One of the reasons for differences in cancer incidence and mortality in different regions is socio-economic status (SES), education level and life expectancy that are highlighted by the human development index (HDI). HDI classification is useful to compare the incidence and mortality of cancer on a global level [23] and is one of the indicators which evaluate the status of illnesses and deaths between countries [24]. In fact, this index is associated with the incidence and mortality of many diseases and is an appropriate indicator for awareness of the status of countries in terms of a specific disease [25-27]. The relationship between HDI and some types of cancer is studied and investigation on this relationship can lead to a more accurate understanding of cancer distribution and its risk factors [28]. Knowing nasopharynx cancer incidence and mortality can be useful for health programs and research activities and considering the possible role of the HDI, this study aimed to determine the incidence and mortality of nasopharyngeal carcinoma and its relationship with HDI and its components in the world in 2012.

Materials and Methods▴Top 

This study was an ecologic study in the world for assessing the correlation between age-specific incidence and mortality rate (ASR) with HDI and its details, including life expectancy at birth, mean years of schooling, and gross national income (GNI) per capita. Data were about the ASR for all country in 2012 obtained from the global cancer project; available at http://globocan.iarc.fr/Default.aspx [29] and HDI from Human Development Report 2013 [30], that includes information about HDI and its details for every country in the world in 2012.

Method for estimating the ASRs in global cancer project by international agency for research on cancer

Age-specific incidence rate estimate

The methods of estimation are country specific, and the quality of the estimation depends upon the quality and on the amount of the information available for each country. In theory, there are as many methods as countries, and because of the variety and the complexity of these methods, an overall quality score for the incidence and mortality estimates combined is almost impossible to establish. However, an alphanumeric scoring system which independently describes the availability of incidence and mortality data has been established at the country level. The combined score is presented together with the estimates for each country with an aim of providing a broad indication of the robustness of the estimation.

The methods to estimate the sex- and age-specific incidence rates of cancer for a specific country fall into one of the following broad categories, in priority order: 1) rates projected to 2012 (38 countries); 2) most recent rates applied to 2012 population (20 countries); 3) estimated from national mortality by modeling, using incidence mortality ratios derived from recorded data in country-specific cancer registries (13 countries); 4) estimated from national mortality estimates by modeling, using incidence mortality ratios derived from recorded data in local cancer registries in neighboring countries (nine European countries); 5) estimated from national mortality estimates using modeled survival (32 countries); 6) estimated as the weighted average of the local rates (16 countries); 7) one cancer registry covering a part of a country is used as representative of the country profile (11 countries); 8) age-/sex-specific rates for “all cancers” were partitioned using data on relative frequency of different cancers (by age and sex) (12 countries); 9) the rates are those of neighboring countries or registries in the same area (33 countries) [29].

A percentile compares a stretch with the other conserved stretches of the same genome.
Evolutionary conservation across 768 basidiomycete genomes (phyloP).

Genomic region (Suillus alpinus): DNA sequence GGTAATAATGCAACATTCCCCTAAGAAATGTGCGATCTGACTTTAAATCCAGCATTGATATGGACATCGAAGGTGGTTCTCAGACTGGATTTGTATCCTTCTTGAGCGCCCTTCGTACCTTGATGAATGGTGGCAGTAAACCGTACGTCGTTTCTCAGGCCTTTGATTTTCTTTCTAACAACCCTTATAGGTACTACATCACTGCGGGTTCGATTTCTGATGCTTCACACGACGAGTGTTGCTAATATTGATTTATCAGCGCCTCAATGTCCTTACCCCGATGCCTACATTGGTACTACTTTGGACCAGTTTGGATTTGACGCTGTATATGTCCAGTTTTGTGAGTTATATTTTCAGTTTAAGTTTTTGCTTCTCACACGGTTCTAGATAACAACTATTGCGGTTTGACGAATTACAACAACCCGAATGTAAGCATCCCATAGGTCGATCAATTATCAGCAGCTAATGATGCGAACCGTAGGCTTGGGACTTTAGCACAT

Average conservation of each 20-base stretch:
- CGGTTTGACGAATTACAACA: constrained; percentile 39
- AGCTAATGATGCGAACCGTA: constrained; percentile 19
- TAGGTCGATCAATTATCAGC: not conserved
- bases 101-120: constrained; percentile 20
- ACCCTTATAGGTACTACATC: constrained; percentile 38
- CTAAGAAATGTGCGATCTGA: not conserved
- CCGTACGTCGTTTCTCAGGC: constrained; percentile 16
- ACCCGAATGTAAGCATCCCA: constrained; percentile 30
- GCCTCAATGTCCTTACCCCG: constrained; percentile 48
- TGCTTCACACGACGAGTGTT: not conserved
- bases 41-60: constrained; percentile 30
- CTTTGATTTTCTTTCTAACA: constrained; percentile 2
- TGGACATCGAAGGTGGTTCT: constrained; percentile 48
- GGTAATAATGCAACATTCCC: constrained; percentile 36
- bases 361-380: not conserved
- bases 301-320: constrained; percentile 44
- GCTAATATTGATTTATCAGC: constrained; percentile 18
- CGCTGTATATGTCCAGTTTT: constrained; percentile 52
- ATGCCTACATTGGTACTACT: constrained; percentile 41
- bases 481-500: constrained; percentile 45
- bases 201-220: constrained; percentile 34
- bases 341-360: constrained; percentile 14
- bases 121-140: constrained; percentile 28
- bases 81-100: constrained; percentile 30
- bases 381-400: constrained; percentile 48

Age-specific mortality rate estimate

Depending on the degree of detail and accuracy of the national mortality data, six methods have been utilized in the following order of priority: 1) rates projected to 2012 (69 countries); 2) most recent rates applied to 2012 population (26 countries); 3) estimated as the weighted average of regional rates (one country); 4) estimated from national incidence estimates by modeling, using country-specific survival (two countries); 5) estimated from national incidence estimates using modeled survival (83 countries); 6) the rates are those of neighboring countries or registries in the same area (three countries) [31].

HDI

HDI is a composite measure of indicators along three components, including life expectancy, educational attainment, and command over the resources needed for a decent living. All groups and regions have seen notable improvement in all HDI components, with faster progress in low and medium HDI countries. On this basis, the world is becoming less unequal. Nevertheless, national averages hide large variations in human experience. Wide disparities remain within countries of both the North and the South, and income inequality within and between many countries has been rising. According to HDI, countries in the world are divided into four categories as follows: countries with very high HDI (HDI ≥ 0.80), countries with a high HDI (0.80 > HDI > 0.710), medium HDI countries (0.710 ≥ HD ≥ 0.535), and countries with a low HDI (HDI < 0.535) [30].